This week, the Chapel Hill Town Council will be meeting to discuss two major items. First, the council is considering its annual budget, which will likely include a small tax increase, and help the town continue to support ongoing projects. Second, the council will debate whether to advance a $50 million bond this year, and, if so, how best to allocate the money.

In a rare Monday night work session, the council will be discussing both issues. First, on the budget, the council is considering a 2 cent tax increase (1.5 cents for general fund expenditures, .5 cents for transportation). Here’s where the expected revenue will go.

Last year, when the town switched to a five-year budgeting model, instead of budgeting from year to year, as they had done previously, town manager Chris Blue emphasized the need to catch up on long neglected maintenance, which, when deferred, costs most in the long run. To give one example, earlier this year the Transportation and Connectivity Board received (see Jan. 23 agenda) a presentation noting that the town needs to spend $5.2 million annually to maintain its streets, but is currently spending just a fraction of that, with predictable results.

While this tax increase will help the town chip away at this and other challenges, it’s clear that the town needs to keep up with rising costs. We’re glad the town has adopted a five-year budgeting strategy, and imagine that this tax increase will go forward.

The Council is considering putting a $50 Million Bond on the ballot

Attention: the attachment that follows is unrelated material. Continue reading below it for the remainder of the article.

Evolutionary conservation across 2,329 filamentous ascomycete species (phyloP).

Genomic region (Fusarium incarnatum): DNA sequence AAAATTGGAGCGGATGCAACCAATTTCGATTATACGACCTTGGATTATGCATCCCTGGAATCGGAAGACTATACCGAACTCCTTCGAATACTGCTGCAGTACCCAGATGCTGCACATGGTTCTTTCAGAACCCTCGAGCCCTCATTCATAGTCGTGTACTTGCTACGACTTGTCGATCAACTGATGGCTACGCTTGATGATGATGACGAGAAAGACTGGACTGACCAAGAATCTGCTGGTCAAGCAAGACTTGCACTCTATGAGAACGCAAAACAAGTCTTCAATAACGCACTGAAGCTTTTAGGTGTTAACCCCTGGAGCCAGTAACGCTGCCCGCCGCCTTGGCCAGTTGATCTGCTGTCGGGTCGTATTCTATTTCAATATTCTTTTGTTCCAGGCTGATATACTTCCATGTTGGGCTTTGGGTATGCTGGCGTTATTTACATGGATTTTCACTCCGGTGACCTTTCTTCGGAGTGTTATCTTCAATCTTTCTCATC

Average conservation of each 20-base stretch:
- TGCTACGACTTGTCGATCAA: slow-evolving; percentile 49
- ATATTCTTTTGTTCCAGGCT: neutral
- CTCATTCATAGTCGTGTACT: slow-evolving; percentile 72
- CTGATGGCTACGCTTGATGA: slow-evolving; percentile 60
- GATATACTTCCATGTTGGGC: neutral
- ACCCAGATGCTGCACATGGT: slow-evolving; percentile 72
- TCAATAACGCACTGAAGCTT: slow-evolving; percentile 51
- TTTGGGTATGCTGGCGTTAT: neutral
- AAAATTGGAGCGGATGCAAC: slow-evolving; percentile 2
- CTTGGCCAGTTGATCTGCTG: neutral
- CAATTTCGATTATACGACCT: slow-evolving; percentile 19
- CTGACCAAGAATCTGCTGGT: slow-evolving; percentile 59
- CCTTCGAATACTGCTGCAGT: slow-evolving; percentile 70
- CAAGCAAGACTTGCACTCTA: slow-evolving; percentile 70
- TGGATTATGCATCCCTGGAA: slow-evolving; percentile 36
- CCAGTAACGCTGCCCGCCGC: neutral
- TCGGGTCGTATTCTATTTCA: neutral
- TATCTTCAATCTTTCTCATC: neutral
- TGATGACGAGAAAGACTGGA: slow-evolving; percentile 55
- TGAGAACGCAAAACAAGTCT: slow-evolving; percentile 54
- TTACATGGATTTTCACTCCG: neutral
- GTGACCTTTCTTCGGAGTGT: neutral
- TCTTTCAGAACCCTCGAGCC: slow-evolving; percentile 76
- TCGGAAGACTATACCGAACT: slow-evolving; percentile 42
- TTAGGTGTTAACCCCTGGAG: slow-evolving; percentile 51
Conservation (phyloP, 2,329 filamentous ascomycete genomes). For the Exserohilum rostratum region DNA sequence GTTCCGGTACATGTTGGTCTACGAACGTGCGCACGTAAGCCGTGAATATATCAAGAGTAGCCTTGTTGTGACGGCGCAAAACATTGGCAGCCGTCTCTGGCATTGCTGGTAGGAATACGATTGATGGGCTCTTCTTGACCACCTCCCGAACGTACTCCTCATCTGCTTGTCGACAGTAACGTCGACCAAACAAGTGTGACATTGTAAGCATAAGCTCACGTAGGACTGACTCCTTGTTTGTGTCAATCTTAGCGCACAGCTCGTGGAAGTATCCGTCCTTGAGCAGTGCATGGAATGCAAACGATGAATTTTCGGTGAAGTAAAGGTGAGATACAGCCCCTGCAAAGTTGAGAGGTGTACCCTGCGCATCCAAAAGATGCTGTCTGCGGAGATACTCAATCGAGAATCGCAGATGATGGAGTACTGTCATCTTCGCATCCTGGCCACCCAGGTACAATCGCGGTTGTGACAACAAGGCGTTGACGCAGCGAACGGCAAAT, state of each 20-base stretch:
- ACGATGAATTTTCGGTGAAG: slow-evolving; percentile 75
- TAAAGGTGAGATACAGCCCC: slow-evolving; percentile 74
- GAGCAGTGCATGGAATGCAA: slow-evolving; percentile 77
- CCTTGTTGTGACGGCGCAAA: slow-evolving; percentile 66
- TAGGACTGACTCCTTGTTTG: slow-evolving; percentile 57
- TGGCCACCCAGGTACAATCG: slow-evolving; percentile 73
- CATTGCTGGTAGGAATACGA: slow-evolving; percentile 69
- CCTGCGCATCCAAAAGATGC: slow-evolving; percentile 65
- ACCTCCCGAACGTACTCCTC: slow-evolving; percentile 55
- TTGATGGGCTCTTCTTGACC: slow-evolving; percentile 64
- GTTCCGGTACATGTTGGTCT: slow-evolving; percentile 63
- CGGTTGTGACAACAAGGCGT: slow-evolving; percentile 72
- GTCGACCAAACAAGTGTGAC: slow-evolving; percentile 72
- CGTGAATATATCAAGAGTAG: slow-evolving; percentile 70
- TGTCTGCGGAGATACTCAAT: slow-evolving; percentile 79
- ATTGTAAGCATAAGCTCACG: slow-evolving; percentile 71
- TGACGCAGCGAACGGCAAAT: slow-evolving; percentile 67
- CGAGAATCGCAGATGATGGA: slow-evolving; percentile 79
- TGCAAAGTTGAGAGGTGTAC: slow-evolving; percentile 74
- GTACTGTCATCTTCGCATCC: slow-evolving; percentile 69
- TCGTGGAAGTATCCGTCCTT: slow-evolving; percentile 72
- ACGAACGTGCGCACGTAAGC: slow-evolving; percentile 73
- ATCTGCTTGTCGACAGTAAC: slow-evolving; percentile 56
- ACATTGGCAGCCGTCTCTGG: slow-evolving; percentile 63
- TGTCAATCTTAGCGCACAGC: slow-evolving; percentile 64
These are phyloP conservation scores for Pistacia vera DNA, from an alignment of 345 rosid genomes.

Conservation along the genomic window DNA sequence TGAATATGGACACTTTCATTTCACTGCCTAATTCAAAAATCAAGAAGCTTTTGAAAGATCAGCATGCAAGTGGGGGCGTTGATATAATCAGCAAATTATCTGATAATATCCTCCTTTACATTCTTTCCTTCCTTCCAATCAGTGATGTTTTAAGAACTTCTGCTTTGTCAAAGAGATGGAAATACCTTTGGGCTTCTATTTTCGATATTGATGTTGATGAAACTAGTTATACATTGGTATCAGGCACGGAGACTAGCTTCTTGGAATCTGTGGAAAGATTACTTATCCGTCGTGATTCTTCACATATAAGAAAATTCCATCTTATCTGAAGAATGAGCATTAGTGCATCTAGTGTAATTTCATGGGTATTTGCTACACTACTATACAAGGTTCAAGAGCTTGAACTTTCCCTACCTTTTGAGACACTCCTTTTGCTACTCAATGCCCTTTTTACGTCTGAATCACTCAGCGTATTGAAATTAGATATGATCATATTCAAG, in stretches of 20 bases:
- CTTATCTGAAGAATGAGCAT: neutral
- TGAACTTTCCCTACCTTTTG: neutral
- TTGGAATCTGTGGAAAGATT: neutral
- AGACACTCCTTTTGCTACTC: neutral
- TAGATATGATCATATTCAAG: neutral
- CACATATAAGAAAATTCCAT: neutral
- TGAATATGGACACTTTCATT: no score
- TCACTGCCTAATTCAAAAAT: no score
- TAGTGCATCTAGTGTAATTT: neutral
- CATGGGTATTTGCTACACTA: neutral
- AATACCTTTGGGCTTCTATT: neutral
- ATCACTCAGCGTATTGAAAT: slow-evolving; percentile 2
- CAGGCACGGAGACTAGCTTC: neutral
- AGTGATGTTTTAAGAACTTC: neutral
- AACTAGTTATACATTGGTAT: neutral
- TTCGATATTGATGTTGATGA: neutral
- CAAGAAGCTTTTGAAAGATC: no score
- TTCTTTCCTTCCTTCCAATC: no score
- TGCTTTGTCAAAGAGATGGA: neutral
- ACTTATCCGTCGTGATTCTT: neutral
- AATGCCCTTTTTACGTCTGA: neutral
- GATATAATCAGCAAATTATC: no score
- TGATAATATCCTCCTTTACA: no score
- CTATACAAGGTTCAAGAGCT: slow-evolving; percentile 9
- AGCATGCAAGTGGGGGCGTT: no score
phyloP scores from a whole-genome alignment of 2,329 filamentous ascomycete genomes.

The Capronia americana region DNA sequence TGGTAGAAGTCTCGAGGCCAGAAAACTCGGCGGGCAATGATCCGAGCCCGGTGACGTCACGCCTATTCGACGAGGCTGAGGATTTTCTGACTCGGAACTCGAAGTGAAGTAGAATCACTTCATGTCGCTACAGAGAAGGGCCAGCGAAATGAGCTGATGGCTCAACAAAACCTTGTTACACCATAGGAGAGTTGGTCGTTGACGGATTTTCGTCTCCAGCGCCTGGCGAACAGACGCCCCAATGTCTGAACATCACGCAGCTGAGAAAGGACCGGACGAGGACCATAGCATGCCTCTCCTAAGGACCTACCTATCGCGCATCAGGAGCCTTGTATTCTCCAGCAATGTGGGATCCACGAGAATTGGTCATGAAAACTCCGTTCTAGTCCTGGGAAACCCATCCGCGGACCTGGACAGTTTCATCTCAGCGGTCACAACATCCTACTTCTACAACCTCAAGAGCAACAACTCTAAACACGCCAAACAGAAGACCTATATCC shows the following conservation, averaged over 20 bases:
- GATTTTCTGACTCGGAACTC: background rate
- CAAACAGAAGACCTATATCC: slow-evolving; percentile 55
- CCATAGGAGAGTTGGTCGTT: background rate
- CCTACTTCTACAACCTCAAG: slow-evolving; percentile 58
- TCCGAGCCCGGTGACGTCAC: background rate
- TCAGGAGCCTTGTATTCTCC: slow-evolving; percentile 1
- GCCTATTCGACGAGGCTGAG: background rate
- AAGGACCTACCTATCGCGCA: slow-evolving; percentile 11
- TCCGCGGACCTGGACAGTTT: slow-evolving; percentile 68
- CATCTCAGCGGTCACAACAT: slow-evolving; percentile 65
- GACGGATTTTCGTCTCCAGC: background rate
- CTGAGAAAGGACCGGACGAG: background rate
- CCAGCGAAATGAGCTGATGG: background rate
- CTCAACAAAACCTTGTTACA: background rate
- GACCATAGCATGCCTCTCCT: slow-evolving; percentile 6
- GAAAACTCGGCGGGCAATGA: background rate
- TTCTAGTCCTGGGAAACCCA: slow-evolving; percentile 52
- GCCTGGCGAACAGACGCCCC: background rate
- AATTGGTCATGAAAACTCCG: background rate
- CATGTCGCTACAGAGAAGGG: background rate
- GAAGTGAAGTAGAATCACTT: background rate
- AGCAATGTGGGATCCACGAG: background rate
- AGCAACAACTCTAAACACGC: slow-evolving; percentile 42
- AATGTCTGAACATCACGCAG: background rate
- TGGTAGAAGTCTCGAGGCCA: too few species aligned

The bigger debate tonight will likely be whether to place a $50 million bond on the ballot this fall and, if so, how best to allocate the funds. Here’s what town staff is recommending:

Earlier this year, the Orange County Affordable Housing Coalition pressed for the town to spend $50 million in bond money on affordable housing. The allocation currently being considered by the town prioritizes replacing two of its five fire stations. Other projects town staff have identified as urgent include:

It’s unclear whether the $2 million to complete the first section of the Fordham side path (a project that has been years in the making, in part because it’s turned out to be much more expensive than originally anticipated), will come from the streets and sidewalks fund or the open space/greenways fund. Other projects identified as a town priority are as follows:

Finally, a number of projects will not be funded via the current bond, though the town could find other ways to begin work on them. The town issues bonds about once a decade, so anything that is not funded now will be move to the back burner.

While work sessions are open to the public, no public comment is allowed. However, this Wednesday the Chapel Hill Town Council meets in a regular meeting. While they will not be discussing the budget or the bond on Wednesday, we imagine that some in Chapel Hill will be there to advocate for their priorities for the town.

In the last municipal election cycle, we helped increase turnout by over 20 percent. We're all volunteers who care deeply about Chapel Hill and Carrboro, and we're working to make Chapel Hill and Carrboro more vibrant, accessible, fun, and sustainable.  Please consider a small donation to help us keep our digital lights on, host events, and hire students to do data deep-dives.

Martin Johnson lives in Chapel Hill. He teaches film studies courses at the University of North Carolina at Chapel Hill. He is also a member of NEXT Chapel Hill-Carrboro and the Bicycle Alliance of Chapel...